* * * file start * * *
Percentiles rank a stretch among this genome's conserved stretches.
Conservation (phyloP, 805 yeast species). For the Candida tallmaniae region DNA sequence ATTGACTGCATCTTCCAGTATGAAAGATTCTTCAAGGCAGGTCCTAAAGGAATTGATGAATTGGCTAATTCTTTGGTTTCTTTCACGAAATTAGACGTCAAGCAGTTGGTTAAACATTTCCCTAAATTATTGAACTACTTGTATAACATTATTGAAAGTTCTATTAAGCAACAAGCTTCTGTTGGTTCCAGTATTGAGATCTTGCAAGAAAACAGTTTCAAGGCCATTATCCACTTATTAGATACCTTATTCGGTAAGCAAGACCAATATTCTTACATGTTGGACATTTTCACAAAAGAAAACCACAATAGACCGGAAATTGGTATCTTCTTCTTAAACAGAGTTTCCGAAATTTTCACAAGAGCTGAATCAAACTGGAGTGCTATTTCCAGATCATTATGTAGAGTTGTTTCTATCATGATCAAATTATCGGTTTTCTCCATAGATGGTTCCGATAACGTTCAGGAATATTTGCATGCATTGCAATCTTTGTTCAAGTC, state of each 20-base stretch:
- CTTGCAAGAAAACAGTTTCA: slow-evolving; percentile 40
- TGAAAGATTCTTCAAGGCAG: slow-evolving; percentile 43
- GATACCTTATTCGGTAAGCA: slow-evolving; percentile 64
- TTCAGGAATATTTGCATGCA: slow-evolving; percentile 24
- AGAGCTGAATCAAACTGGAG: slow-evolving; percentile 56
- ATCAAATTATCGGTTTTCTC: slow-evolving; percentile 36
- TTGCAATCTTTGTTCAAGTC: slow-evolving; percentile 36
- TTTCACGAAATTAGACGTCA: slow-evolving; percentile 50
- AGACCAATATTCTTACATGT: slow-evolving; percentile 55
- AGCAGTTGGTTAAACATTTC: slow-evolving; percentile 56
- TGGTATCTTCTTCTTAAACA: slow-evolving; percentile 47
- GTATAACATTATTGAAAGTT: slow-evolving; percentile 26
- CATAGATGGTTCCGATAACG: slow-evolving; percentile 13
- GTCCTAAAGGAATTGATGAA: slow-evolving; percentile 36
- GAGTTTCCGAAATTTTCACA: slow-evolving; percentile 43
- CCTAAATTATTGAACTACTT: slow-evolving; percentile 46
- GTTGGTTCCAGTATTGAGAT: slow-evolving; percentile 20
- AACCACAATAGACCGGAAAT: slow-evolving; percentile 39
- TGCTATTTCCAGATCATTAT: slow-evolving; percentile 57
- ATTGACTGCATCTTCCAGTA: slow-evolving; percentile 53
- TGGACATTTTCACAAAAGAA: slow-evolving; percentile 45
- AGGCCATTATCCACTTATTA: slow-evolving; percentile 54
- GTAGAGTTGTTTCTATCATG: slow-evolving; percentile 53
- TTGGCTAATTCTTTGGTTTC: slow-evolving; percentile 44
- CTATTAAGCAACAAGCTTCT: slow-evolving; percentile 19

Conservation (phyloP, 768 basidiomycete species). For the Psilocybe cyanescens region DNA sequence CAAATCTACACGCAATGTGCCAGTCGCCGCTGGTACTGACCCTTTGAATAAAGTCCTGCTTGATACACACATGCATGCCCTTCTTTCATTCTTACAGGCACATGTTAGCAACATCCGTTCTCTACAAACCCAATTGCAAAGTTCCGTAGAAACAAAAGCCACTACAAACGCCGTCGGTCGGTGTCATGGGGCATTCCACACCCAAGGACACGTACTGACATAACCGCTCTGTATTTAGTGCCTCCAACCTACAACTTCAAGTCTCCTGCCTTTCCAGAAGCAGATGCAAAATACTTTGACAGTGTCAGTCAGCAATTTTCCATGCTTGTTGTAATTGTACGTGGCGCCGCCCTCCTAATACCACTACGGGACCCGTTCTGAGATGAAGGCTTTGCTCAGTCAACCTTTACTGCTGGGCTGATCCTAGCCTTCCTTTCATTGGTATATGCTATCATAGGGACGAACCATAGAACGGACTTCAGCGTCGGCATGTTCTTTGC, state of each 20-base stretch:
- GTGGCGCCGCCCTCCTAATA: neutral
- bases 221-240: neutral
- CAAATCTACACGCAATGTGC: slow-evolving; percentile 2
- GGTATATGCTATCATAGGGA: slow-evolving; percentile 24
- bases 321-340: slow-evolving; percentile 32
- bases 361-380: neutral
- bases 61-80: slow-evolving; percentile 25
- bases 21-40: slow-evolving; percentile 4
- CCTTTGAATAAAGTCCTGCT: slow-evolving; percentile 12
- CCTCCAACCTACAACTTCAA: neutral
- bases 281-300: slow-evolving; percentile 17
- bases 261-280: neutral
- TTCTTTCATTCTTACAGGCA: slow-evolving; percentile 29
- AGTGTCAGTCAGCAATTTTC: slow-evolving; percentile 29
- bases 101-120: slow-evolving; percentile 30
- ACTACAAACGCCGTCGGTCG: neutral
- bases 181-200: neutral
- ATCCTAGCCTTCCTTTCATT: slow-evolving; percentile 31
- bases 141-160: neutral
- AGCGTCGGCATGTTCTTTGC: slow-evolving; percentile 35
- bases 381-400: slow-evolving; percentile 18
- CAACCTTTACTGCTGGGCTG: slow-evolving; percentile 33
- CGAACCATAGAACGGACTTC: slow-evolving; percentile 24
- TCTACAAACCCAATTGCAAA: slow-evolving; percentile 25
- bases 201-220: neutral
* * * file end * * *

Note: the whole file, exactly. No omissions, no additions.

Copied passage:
Percentiles rank a stretch among this genome's conserved stretches.
Conservation (phyloP, 805 yeast species). For the Candida tallmaniae region DNA sequence ATTGACTGCATCTTCCAGTATGAAAGATTCTTCAAGGCAGGTCCTAAAGGAATTGATGAATTGGCTAATTCTTTGGTTTCTTTCACGAAATTAGACGTCAAGCAGTTGGTTAAACATTTCCCTAAATTATTGAACTACTTGTATAACATTATTGAAAGTTCTATTAAGCAACAAGCTTCTGTTGGTTCCAGTATTGAGATCTTGCAAGAAAACAGTTTCAAGGCCATTATCCACTTATTAGATACCTTATTCGGTAAGCAAGACCAATATTCTTACATGTTGGACATTTTCACAAAAGAAAACCACAATAGACCGGAAATTGGTATCTTCTTCTTAAACAGAGTTTCCGAAATTTTCACAAGAGCTGAATCAAACTGGAGTGCTATTTCCAGATCATTATGTAGAGTTGTTTCTATCATGATCAAATTATCGGTTTTCTCCATAGATGGTTCCGATAACGTTCAGGAATATTTGCATGCATTGCAATCTTTGTTCAAGTC, state of each 20-base stretch:
- CTTGCAAGAAAACAGTTTCA: slow-evolving; percentile 40
- TGAAAGATTCTTCAAGGCAG: slow-evolving; percentile 43
- GATACCTTATTCGGTAAGCA: slow-evolving; percentile 64
- TTCAGGAATATTTGCATGCA: slow-evolving; percentile 24
- AGAGCTGAATCAAACTGGAG: slow-evolving; percentile 56
- ATCAAATTATCGGTTTTCTC: slow-evolving; percentile 36
- TTGCAATCTTTGTTCAAGTC: slow-evolving; percentile 36
- TTTCACGAAATTAGACGTCA: slow-evolving; percentile 50
- AGACCAATATTCTTACATGT: slow-evolving; percentile 55
- AGCAGTTGGTTAAACATTTC: slow-evolving; percentile 56
- TGGTATCTTCTTCTTAAACA: slow-evolving; percentile 47
- GTATAACATTATTGAAAGTT: slow-evolving; percentile 26
- CATAGATGGTTCCGATAACG: slow-evolving; percentile 13
- GTCCTAAAGGAATTGATGAA: slow-evolving; percentile 36
- GAGTTTCCGAAATTTTCACA: slow-evolving; percentile 43
- CCTAAATTATTGAACTACTT: slow-evolving; percentile 46
- GTTGGTTCCAGTATTGAGAT: slow-evolving; percentile 20
- AACCACAATAGACCGGAAAT: slow-evolving; percentile 39
- TGCTATTTCCAGATCATTAT: slow-evolving; percentile 57
- ATTGACTGCATCTTCCAGTA: slow-evolving; percentile 53
- TGGACATTTTCACAAAAGAA: slow-evolving; percentile 45
- AGGCCATTATCCACTTATTA: slow-evolving; percentile 54
- GTAGAGTTGTTTCTATCATG: slow-evolving; percentile 53
- TTGGCTAATTCTTTGGTTTC: slow-evolving; percentile 44
- CTATTAAGCAACAAGCTTCT: slow-evolving; percentile 19

Conservation (phyloP, 768 basidiomycete species). For the Psilocybe cyanescens region DNA sequence CAAATCTACACGCAATGTGCCAGTCGCCGCTGGTACTGACCCTTTGAATAAAGTCCTGCTTGATACACACATGCATGCCCTTCTTTCATTCTTACAGGCACATGTTAGCAACATCCGTTCTCTACAAACCCAATTGCAAAGTTCCGTAGAAACAAAAGCCACTACAAACGCCGTCGGTCGGTGTCATGGGGCATTCCACACCCAAGGACACGTACTGACATAACCGCTCTGTATTTAGTGCCTCCAACCTACAACTTCAAGTCTCCTGCCTTTCCAGAAGCAGATGCAAAATACTTTGACAGTGTCAGTCAGCAATTTTCCATGCTTGTTGTAATTGTACGTGGCGCCGCCCTCCTAATACCACTACGGGACCCGTTCTGAGATGAAGGCTTTGCTCAGTCAACCTTTACTGCTGGGCTGATCCTAGCCTTCCTTTCATTGGTATATGCTATCATAGGGACGAACCATAGAACGGACTTCAGCGTCGGCATGTTCTTTGC, state of each 20-base stretch:
- GTGGCGCCGCCCTCCTAATA: neutral
- bases 221-240: neutral
- CAAATCTACACGCAATGTGC: slow-evolving; percentile 2
- GGTATATGCTATCATAGGGA: slow-evolving; percentile 24
- bases 321-340: slow-evolving; percentile 32
- bases 361-380: neutral
- bases 61-80: slow-evolving; percentile 25
- bases 21-40: slow-evolving; percentile 4
- CCTTTGAATAAAGTCCTGCT: slow-evolving; percentile 12
- CCTCCAACCTACAACTTCAA: neutral
- bases 281-300: slow-evolving; percentile 17
- bases 261-280: neutral
- TTCTTTCATTCTTACAGGCA: slow-evolving; percentile 29
- AGTGTCAGTCAGCAATTTTC: slow-evolving; percentile 29
- bases 101-120: slow-evolving; percentile 30
- ACTACAAACGCCGTCGGTCG: neutral
- bases 181-200: neutral
- ATCCTAGCCTTCCTTTCATT: slow-evolving; percentile 31
- bases 141-160: neutral
- AGCGTCGGCATGTTCTTTGC: slow-evolving; percentile 35
- bases 381-400: slow-evolving; percentile 18
- CAACCTTTACTGCTGGGCTG: slow-evolving; percentile 33
- CGAACCATAGAACGGACTTC: slow-evolving; percentile 24
- TCTACAAACCCAATTGCAAA: slow-evolving; percentile 25
- bases 201-220: neutral